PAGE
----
Babylon

You probably recognize it. NPS, SEO, CRM. Pretty much everybody in the business knows what they mean and when you talk about them you have a common understanding. Very handy if you want to move forward. Not so in community land. The lingo in community land is almost certain to lead to confusion. Sometimes they lead to hilarious situations but usually they lead to either loss of business or loss of executive interest with disappointment as the bottom line. In a next post I will dwell on some of the detail confusions but first lets start with the main issue: Purpose. What is the community for? It is always to achieve a business result. Every step you see below is a VALID choice.

Step 1: We are a Happy Camper

Not really a step but still could be a choice. Not having a community has benefits, depending on which business you are in. If you are a monopolist and can dictate the market, then you have no need to have a community. You are a happy camper. You ask money for everything and it is poring in. There is no need for change. Having a community is not a zero sum game. Do it wrong and you end up with more damage than if you don't do it.

Step 2: Let's give our customers/partners a place to learn, share and meet

Your processes and communication internally do not change. You still have formal communication with the outside world (I call them "keyhole communications") with people manning the stations but at least your customers/partners and even new audiences are given a place to learn, share and meet. If I am being cynical, this is driven and funded by the need to reduce the support load and higher csat. Possibly some community activity trickles down to the organization.

Step 3: Let's get our employees in the same mode

Now that the customers are having a modern conversation, why not have our employees do the same. This is where you see the typical Enterprise Social Networks for the Workplace. So, now you have both Internal as well as External a modern conversation. If you are happy with this endstate, you can afford to use separate systems like Facebook Workplace, JIVE-N or Sharepoint for internal and Lithium, Salesforce, Telligent or JIVE-X for external conversations. For most companies this is already quite a tall order. The bigger the company the more fragmented the strategy will be, the less likely can you break thru this. Drawback is that there is still an iron curtain.

Step 4: Let's tear down the wall

We have arrived in the gutsy arena. Now we are going to get rid of "Internal/External" and replace it with "Appropriate Audiences". This requires to let go of the old and reinvent yourself. This requires building trust with authenticity and responsiveness as prerequisites. You will become transparent and vulnerable. You will morph with your audiences and in doing so have the opportunity to fix what needs to be fixed and deliver what is really important and prevent production of stuff that nobody needs. This will put you in a leadership position but goes way beyond "mere community management". You don't RUN a community, you BECOME one. The gains and risks are equally big. It will be good if you have one community platform who can do both like Lithium, Telligent or Salesforce, among others.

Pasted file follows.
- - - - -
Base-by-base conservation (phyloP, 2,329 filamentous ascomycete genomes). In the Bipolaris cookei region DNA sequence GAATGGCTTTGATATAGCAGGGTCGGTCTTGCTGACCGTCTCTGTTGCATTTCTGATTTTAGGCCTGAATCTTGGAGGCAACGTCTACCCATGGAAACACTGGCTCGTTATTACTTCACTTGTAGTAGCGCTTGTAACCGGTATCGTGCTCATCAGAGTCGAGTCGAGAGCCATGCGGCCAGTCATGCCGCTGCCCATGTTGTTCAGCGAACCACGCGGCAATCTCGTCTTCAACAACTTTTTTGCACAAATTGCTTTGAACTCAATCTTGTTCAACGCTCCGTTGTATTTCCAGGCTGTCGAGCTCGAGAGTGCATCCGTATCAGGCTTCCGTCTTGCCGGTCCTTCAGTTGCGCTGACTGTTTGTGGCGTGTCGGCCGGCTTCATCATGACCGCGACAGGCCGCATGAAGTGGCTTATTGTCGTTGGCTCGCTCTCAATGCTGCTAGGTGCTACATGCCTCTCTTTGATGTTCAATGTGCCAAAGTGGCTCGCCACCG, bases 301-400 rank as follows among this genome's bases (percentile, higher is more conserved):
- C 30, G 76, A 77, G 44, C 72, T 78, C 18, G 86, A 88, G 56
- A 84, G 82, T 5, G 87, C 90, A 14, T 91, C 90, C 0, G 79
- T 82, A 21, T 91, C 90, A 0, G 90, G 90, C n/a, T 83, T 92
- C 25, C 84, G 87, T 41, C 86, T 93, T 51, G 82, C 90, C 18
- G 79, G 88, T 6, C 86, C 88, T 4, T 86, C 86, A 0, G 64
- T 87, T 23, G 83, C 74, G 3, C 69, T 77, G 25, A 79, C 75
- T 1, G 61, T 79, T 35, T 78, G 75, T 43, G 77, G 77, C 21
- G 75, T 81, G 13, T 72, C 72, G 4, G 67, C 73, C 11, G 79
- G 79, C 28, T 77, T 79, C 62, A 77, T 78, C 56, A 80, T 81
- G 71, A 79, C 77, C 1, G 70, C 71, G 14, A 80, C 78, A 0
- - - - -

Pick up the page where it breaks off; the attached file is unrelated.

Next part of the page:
Step 5: Let's design and deliver success

If you operate in Level 4 for a while, you will end up with designing and delivering success. It is very simple actually. You create something. You sell it. Implement and finally operate it. In all those phases there are people who need to be successful as a collective. It is really academic where they work. You start mapping personas and allow individuals to map their needs. The community becomes the marketplace where demand and supply meet. The collective of individual success is your business success. You can "simply" measure on the business outcome you set out like employee engagement, branding or csat. It may come as a surprise to you that no community platform can support this process at the moment. At the same time, no community platform can prove business success as the algorithm that makes up the success formulas draws from the full application landscape. A community platform can only prove Operational Success

So, next time you talk to your CEO about having a community, you may want to check if you speak the same language and have the same understanding. Any choice is good. It depends on ambition driven by the business and ultimately the need to stay in business and lead. Also stepping back to a lower level can be a valid business choice........for the shareholder that is. Not for the employees or customers.

And if you wonder why I use the painting as background: Go here

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